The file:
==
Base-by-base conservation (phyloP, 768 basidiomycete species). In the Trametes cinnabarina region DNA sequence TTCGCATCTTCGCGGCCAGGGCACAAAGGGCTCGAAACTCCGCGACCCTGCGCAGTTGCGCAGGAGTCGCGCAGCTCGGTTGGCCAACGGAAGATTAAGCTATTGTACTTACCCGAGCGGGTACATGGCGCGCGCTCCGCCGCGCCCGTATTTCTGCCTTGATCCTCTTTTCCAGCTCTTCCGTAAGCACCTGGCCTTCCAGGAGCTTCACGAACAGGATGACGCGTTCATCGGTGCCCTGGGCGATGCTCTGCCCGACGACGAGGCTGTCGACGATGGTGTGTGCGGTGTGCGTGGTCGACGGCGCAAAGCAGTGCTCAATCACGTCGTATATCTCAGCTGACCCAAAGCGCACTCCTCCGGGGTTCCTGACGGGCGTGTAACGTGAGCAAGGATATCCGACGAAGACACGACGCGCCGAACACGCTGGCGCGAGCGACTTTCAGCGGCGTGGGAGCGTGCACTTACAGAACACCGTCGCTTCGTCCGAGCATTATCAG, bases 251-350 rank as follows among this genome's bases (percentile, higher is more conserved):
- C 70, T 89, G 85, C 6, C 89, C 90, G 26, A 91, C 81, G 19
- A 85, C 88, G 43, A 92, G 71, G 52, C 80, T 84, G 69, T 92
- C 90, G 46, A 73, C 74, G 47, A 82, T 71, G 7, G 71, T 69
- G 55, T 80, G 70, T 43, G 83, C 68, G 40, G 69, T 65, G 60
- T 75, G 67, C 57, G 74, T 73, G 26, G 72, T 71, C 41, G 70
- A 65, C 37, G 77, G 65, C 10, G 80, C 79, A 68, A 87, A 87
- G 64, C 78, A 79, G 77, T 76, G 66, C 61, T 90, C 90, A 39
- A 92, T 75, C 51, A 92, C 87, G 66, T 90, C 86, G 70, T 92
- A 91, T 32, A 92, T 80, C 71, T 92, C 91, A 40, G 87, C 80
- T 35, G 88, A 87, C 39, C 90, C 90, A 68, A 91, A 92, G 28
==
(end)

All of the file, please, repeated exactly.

Base-by-base conservation (phyloP, 768 basidiomycete species). In the Trametes cinnabarina region DNA sequence TTCGCATCTTCGCGGCCAGGGCACAAAGGGCTCGAAACTCCGCGACCCTGCGCAGTTGCGCAGGAGTCGCGCAGCTCGGTTGGCCAACGGAAGATTAAGCTATTGTACTTACCCGAGCGGGTACATGGCGCGCGCTCCGCCGCGCCCGTATTTCTGCCTTGATCCTCTTTTCCAGCTCTTCCGTAAGCACCTGGCCTTCCAGGAGCTTCACGAACAGGATGACGCGTTCATCGGTGCCCTGGGCGATGCTCTGCCCGACGACGAGGCTGTCGACGATGGTGTGTGCGGTGTGCGTGGTCGACGGCGCAAAGCAGTGCTCAATCACGTCGTATATCTCAGCTGACCCAAAGCGCACTCCTCCGGGGTTCCTGACGGGCGTGTAACGTGAGCAAGGATATCCGACGAAGACACGACGCGCCGAACACGCTGGCGCGAGCGACTTTCAGCGGCGTGGGAGCGTGCACTTACAGAACACCGTCGCTTCGTCCGAGCATTATCAG, bases 251-350 rank as follows among this genome's bases (percentile, higher is more conserved):
- C 70, T 89, G 85, C 6, C 89, C 90, G 26, A 91, C 81, G 19
- A 85, C 88, G 43, A 92, G 71, G 52, C 80, T 84, G 69, T 92
- C 90, G 46, A 73, C 74, G 47, A 82, T 71, G 7, G 71, T 69
- G 55, T 80, G 70, T 43, G 83, C 68, G 40, G 69, T 65, G 60
- T 75, G 67, C 57, G 74, T 73, G 26, G 72, T 71, C 41, G 70
- A 65, C 37, G 77, G 65, C 10, G 80, C 79, A 68, A 87, A 87
- G 64, C 78, A 79, G 77, T 76, G 66, C 61, T 90, C 90, A 39
- A 92, T 75, C 51, A 92, C 87, G 66, T 90, C 86, G 70, T 92
- A 91, T 32, A 92, T 80, C 71, T 92, C 91, A 40, G 87, C 80
- T 35, G 88, A 87, C 39, C 90, C 90, A 68, A 91, A 92, G 28